Be Role Models, Be The Change

It’s evidently clear, a large number of Canadian kids are failing to make the grade when it comes to reaching the recommended physical activity targets for children and youth; at least 60 minutes of moderate-to-vigorous physical activity each day. Less hours are being devoted to active play and instead too much time is being spent fixated in front of TVs, electronic devices such as tablets and smartphones, on the computer, and playing video games.

Now how about you, how do you fare in terms of physical activity? Are you meeting the minimum of 150 minutes of moderate-to-vigorous intensity physical activity per week as per the Canadian Physical Activity Guidelines recommended for adults aged 18-64. If not, current research suggests your physical inactivity problem is playing a significant part in Canada’s physical inactivity epidemic which has been plaguing and endangering our nation’s children and youth for over a decade.

This is your call to action. According to new research conducted by the University of Essex in the UK, research shows that kids who perceive their parents as being inactive have a 50% greater risk of being unfit themselves in comparison to children with more physically active parents.

Curious to learn more? The study began by asking 4,000 school kids to rate how physically active they believed their parents to be. They then had these same children perform a simple cardio respiratory fitness test called the bleep test and compared results. This was done to determine if there was a correlation between a kid’s perception of their parents physical activity levels and these students own fitness levels.

The results were shocking! One quarter, so about 1,000, of the children, were unable to pass this basic cardio respiratory fitness test. Even more shocking was the correlation of these unfit kids and their response regarding the perceived physical activity level of their parents. The kids who cited their parents as not being physically active were much more likely to be physically inactive themselves.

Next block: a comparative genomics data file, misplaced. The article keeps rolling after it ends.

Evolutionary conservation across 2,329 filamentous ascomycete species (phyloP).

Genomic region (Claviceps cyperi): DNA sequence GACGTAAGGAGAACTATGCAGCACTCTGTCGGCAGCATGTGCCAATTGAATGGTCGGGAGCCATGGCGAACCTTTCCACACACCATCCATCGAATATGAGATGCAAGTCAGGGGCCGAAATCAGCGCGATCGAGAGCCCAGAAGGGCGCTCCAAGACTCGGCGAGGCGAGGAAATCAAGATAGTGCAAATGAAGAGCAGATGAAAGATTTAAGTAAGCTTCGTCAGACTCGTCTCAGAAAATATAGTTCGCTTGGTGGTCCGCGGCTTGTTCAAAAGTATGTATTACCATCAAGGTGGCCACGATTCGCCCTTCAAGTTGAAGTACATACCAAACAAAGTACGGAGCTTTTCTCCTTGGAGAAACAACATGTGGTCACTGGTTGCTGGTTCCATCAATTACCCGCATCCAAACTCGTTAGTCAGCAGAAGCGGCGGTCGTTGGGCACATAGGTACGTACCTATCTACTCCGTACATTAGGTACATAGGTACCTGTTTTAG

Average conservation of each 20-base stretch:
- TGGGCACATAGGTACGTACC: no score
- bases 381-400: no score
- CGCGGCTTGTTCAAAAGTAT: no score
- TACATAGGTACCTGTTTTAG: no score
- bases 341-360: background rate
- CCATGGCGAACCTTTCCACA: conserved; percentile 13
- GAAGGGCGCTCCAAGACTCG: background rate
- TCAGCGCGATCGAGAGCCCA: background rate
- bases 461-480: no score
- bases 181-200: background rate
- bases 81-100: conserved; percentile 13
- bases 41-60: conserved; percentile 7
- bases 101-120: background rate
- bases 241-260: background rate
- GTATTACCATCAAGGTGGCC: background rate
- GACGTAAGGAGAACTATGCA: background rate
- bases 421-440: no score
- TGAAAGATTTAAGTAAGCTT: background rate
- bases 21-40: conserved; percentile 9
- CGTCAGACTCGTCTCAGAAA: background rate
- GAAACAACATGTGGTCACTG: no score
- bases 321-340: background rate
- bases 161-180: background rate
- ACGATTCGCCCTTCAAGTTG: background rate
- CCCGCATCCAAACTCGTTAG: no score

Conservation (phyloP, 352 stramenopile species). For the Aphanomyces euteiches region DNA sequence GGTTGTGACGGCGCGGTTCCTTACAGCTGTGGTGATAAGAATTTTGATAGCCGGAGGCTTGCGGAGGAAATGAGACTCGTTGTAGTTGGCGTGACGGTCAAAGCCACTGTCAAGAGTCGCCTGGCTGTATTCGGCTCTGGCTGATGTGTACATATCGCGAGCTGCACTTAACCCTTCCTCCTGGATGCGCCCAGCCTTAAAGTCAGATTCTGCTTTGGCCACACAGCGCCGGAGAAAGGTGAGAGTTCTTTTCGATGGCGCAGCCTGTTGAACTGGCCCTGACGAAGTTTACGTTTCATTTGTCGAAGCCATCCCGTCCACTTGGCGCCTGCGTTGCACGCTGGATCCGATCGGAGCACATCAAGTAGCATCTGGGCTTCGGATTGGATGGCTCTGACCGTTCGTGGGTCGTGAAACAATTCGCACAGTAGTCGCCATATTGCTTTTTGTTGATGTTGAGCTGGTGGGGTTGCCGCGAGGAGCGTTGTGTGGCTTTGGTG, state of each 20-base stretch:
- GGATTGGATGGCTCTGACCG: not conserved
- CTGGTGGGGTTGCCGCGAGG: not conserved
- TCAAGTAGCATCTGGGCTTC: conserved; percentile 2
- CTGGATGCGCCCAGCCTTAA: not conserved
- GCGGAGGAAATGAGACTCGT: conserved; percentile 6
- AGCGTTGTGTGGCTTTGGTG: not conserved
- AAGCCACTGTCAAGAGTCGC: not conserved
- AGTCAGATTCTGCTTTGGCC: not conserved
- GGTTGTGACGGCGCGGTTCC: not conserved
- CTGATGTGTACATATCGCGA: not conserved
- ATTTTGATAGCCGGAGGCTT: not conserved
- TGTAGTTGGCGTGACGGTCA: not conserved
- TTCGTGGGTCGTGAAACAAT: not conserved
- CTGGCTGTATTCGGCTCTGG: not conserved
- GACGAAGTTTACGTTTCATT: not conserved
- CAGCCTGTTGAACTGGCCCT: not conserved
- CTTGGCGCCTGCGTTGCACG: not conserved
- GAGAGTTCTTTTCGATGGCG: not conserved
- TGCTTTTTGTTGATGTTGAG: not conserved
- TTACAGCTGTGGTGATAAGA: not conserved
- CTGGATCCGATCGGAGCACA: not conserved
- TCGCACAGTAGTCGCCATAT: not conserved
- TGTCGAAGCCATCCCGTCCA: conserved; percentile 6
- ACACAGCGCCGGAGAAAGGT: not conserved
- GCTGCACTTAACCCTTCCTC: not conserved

This research highlights the importance of parents needing to act as role models for their children in all ways. It’s rather simple, parents need to be seen as physically active themselves in order to role model and show their kids how to live healthy, active lives.

Important to know is that we don’t need to be professional athletes to be good role models for our children. Instead, all we need is for our children to see us as being physically active ourselves. We accomplish this by wielding our omni-present tool of choice and by choosing to take action! Don’t go tell or force your kids to be active, instead just go do it; you lead the charge. There are two approaches to accomplish this.

First, go get physically active yourself and have your kids be aware of you setting your personal health and wellbeing as a priority. Whether this be Yoga in the living room, playing basketball in the driveway, lifting dumbbells in the basement, playing in an adult rec hockey league, or enjoying yourself a round of golf at your local course; do something because your children notice.

Second, go have fun getting physically active with your kids. Anything from going around the neighborhood on a family bike ride together, playing soccer in the backyard, tossing around a football, going for a swim together at the beach, or ice skating at the local outdoor rink, get active with your kids. The key takeaway here is to take charge and lead with action! Be the change, your children are noticing.

So there you have it, an imperative solution to our nation’s child and youth physical inactivity epidemic is rather simple, because the ultimate solution is you! It all starts with your decision to get healthy yourself. It doesn’t have to start huge, you can start small and work from there. The time for action is now, our future generations are depending on us. What are you going to do? How are you going to lead the change?

Derek Pang

Regional Coordinator for Prairies & Territories, BOKS Canada

 

SOURCE: https://www1.essex.ac.uk/news/event.aspx?e_id=4279